Planet Bollywood
“Today singers and their albums have a smaller shelf life...†- Kavita Seth
- Amanda Sodhi           Let us know what you think about this article

Below follows writer Amanda Sodhi’s interview with Sufi singer and composer Kavita Seth—Kavita’s recent songs include Iktara from Wake Up Sid and Mujhe Mat Roko from Gangster.

Although you haven’t recorded too many songs for Bollywood films, Maula from Vaada, Mujhe Mat Roko from Gangster, and Iktaara from Wake Up Sid have been appreciated. Tell us a bit about why it has taken so long for you to get into Bollywood film playback singing as you have been a singer for many, many years.

Music as an industry, as a profession is changing and evolving. Today singers and their albums have a smaller shelf life and in most cases it’s like the album comes and goes. This is one of the biggest dilemmas many singers face—whether they take up all that is offered or they sing only what suits their style of singing and their voice. In my case I have chosen to take the road less traveled. My style and preference is Sufi and whenever a good opportunity in Sufi playback singing comes to me, I try to put in my best. It’s not just about quality or quantity--it’s about right opportunities that come your way or you come in the way of those opportunities. I am hopeful that people will hear more of my songs and music in the years to come...

How difficult was it to get a break in Bollywood as a singer?

No, it may not be more difficult, but nowadays directors use all sort of different voices. Actually, from the very beginning I have been performing all over the world, but I never thought seriously about Bollywood because my voice is different and I never felt that it can be used for playback. Four years back, when I was performing in New Delhi, Satish Kaushik was there in my show, he listened to my voice, appreciated it and wanted to use in his film, “Vaada” in year 2005, for a Sufi track called Maula—zindagi ko sanwaar de maula.

Could you tell us about your training in music and how you decided to chose singing as a profession?

I have been very much passionate for music from my childhood. When I was 3-4 years old, I used to sing all kind of songs, especially Bhajans, Sufi, Punjabi folk and few old film songs and to great poets like Ghalib. I used to go to mazaar (dargaah) with my father, to listen sufiana kalams by pir-phakirs. I got the opportunity to listen to great Urdu poets and learn from them face to face at my native place. I was appreciated from them after composing and singing their kalam. In between, I requested my father that I want to learn classical music, which I started at the age of 10-11 by Pt. N.D. Sharma from Gwalior. I did my graduation in music from Bareilly, U.P—my native place. After that I got married and did shows for AIR and Doordarshan. Then I did my my post graduation in Music-Sangeet Alankar from Gandharva Mahavidyalaya and MA in Hindi literature from Delhi University. I have taken classical training from few other great Gurus from other Gharanas like Delhi and Jaipur. This is my education graph.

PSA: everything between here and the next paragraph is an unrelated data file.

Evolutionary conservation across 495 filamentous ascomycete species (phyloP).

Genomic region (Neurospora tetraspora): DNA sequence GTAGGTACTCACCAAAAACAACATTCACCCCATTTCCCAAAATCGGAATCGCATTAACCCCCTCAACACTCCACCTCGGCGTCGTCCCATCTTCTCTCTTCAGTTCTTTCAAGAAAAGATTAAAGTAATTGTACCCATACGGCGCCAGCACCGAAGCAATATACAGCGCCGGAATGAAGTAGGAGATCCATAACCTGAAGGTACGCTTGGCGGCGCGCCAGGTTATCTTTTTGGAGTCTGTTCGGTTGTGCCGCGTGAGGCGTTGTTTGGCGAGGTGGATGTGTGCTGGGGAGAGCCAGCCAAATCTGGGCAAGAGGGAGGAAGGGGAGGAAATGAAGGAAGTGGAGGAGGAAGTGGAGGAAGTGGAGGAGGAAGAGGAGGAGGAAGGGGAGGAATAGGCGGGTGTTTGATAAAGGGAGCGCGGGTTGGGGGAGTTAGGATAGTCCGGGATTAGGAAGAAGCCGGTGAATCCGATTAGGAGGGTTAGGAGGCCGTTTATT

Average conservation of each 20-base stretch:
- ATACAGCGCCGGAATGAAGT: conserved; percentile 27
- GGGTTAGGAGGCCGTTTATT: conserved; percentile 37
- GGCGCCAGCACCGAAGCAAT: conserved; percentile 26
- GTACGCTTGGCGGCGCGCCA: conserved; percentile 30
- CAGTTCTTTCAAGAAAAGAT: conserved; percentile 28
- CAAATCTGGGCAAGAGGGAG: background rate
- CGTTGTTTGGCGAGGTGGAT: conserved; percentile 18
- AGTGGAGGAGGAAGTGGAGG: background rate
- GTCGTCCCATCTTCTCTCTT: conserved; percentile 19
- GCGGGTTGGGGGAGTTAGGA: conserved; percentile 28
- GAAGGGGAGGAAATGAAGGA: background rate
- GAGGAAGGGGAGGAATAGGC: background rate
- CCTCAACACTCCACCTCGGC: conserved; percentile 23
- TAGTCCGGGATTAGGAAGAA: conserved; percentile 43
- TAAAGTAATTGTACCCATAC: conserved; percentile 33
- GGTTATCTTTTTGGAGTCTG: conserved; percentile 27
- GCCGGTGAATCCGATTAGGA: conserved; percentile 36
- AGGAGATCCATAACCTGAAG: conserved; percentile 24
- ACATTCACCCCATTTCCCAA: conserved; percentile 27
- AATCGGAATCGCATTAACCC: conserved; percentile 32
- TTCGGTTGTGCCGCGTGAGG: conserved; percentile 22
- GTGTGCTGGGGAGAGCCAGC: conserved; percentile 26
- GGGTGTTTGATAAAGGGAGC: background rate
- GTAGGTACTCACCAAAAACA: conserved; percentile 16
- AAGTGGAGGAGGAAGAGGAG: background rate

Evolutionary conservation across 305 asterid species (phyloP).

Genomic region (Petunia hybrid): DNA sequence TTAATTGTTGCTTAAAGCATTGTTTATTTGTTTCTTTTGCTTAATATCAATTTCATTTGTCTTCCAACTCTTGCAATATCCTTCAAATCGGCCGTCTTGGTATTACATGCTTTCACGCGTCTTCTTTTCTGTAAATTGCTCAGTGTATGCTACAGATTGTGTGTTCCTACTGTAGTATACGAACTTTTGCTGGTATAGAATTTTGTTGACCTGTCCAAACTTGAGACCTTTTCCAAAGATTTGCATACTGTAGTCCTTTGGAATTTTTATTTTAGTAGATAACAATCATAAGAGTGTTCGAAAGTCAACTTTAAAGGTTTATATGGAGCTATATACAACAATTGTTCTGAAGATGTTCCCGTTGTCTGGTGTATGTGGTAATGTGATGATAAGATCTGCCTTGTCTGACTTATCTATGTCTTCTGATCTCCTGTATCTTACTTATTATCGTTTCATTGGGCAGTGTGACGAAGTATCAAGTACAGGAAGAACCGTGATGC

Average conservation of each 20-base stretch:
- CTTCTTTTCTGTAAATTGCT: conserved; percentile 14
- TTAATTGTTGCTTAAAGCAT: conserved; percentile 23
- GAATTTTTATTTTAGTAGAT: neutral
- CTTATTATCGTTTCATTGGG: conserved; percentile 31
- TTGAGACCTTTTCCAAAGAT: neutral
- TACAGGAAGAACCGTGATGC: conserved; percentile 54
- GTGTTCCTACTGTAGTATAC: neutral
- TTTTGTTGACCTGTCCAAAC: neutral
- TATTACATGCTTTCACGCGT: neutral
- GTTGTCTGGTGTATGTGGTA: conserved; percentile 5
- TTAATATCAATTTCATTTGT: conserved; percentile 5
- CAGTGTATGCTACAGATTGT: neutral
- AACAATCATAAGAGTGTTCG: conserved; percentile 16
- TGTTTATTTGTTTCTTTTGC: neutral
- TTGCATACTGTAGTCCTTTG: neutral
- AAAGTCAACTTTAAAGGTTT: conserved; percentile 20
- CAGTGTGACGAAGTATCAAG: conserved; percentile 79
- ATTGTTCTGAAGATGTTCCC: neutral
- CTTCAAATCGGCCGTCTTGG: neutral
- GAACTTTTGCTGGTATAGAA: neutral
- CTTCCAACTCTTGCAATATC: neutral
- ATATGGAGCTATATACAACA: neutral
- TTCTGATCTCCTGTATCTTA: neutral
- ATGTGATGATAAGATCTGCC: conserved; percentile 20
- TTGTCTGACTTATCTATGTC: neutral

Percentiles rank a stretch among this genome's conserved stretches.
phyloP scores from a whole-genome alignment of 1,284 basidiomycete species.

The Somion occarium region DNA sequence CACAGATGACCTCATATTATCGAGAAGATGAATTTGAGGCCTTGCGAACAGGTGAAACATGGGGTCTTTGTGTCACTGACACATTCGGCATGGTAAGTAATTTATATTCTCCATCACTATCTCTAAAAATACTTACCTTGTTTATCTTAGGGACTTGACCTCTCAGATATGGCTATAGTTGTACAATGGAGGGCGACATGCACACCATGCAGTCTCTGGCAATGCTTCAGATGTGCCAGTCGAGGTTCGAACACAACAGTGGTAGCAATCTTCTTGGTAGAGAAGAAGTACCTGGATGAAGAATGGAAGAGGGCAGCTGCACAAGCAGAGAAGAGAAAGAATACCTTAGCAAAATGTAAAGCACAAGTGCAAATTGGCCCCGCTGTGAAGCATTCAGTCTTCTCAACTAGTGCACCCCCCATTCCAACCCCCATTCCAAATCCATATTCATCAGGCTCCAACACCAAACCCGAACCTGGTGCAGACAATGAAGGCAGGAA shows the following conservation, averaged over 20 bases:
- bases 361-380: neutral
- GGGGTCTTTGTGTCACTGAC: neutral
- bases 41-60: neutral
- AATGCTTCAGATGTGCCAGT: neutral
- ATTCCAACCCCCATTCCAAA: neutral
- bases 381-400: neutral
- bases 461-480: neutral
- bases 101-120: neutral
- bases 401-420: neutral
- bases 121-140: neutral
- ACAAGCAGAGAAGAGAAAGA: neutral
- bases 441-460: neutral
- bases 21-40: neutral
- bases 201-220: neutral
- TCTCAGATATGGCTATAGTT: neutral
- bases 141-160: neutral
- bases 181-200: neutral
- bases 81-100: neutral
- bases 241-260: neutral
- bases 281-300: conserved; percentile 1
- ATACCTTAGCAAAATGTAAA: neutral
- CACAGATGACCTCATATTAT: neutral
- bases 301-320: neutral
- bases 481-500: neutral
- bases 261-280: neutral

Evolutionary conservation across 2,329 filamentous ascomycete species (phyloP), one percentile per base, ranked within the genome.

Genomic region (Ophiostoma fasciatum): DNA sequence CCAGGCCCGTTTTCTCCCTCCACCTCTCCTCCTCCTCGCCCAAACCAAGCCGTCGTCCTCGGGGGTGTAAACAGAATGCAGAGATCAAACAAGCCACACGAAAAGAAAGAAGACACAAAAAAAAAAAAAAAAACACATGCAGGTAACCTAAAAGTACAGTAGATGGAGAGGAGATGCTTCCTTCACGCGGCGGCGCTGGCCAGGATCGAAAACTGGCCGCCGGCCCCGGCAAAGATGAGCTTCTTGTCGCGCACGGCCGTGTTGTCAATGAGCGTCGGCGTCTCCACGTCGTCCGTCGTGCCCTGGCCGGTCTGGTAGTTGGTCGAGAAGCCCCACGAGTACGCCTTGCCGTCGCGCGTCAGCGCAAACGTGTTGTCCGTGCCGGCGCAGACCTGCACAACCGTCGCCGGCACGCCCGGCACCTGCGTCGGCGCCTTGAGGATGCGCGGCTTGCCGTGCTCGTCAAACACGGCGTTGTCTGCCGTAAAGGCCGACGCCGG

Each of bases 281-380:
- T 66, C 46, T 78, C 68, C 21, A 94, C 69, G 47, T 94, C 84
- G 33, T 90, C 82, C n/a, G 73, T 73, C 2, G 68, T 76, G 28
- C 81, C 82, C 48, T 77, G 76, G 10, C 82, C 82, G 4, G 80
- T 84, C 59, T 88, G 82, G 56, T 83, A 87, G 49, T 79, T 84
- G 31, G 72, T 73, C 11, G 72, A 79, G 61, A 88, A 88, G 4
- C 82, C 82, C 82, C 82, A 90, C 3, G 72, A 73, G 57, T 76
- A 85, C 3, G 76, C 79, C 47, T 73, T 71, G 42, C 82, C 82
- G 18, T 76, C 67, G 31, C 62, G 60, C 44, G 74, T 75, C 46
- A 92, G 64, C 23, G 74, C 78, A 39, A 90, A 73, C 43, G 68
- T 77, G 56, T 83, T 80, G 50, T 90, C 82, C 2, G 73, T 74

Music is my life and it was my dream to perform all over the world and encapture people through Sufi music.

After marriage, I started professional singing at all different festivals like Agra, Chandni Chowk–New Delhi, Sahitya Kala, Delhi Tourism Festival, All India Radio Festival, and live at TV Stations, International Sufi festival, etc. and also for PVT, corporate Sufi and Ghazal Concert since 1992.

You’ve composed three songs for Yeh Mera India. The songs very beautifully balance elements of classical sangeet with more Western percussion beats. Have you composed other songs in the past?

Thanks for the appreciation.

I was able to compose & sing three tracks for Film Album “Yeh Mera India,” a film by N. Chandra--Aap Roothe Rahe, a romantic song, Dil Mandir, a Sufi song, More Naina, a Sufi and folk Sufi song. By God’s grace people appreciating all these songs.

Yeah in the past, I did compose my debut song for the film Vaada, the Maula track which I made after 9/11 written by Chaman Lal Chaman from London. It has really good poetry—

“Zindagi ko sanwaar de maula Husn iska nikhaar de maula. Teri duniya ko lag gayi hai nazaar Iska sadka utaar de maula”...

But they pictured in a different way in the film.

One thing I want to share with you is that whatever I sing, other than film songs, I compose myself and do music and then perform. Recently, I did one album on Maulana Rumi’s poetry, translated in Hindi and Urdu and released by Times Music because people know about Rumi. But, in India they don’t know Persian language so I wanted to share his Sufi thoughts and poetry in our language to enjoy his poetry. Basically, I am fond of great, simple classic poetry which touches the heart of anyone. I have composed many songs of many new and old famous Poets. Recently I did a nice new album, “Nagma–e–Raaz” by Goel Saheb of Delhi. It is going to be released soon.

There aren’t too many female music directors in India...why do you think this is so? Do you think there is a lack of music education in India?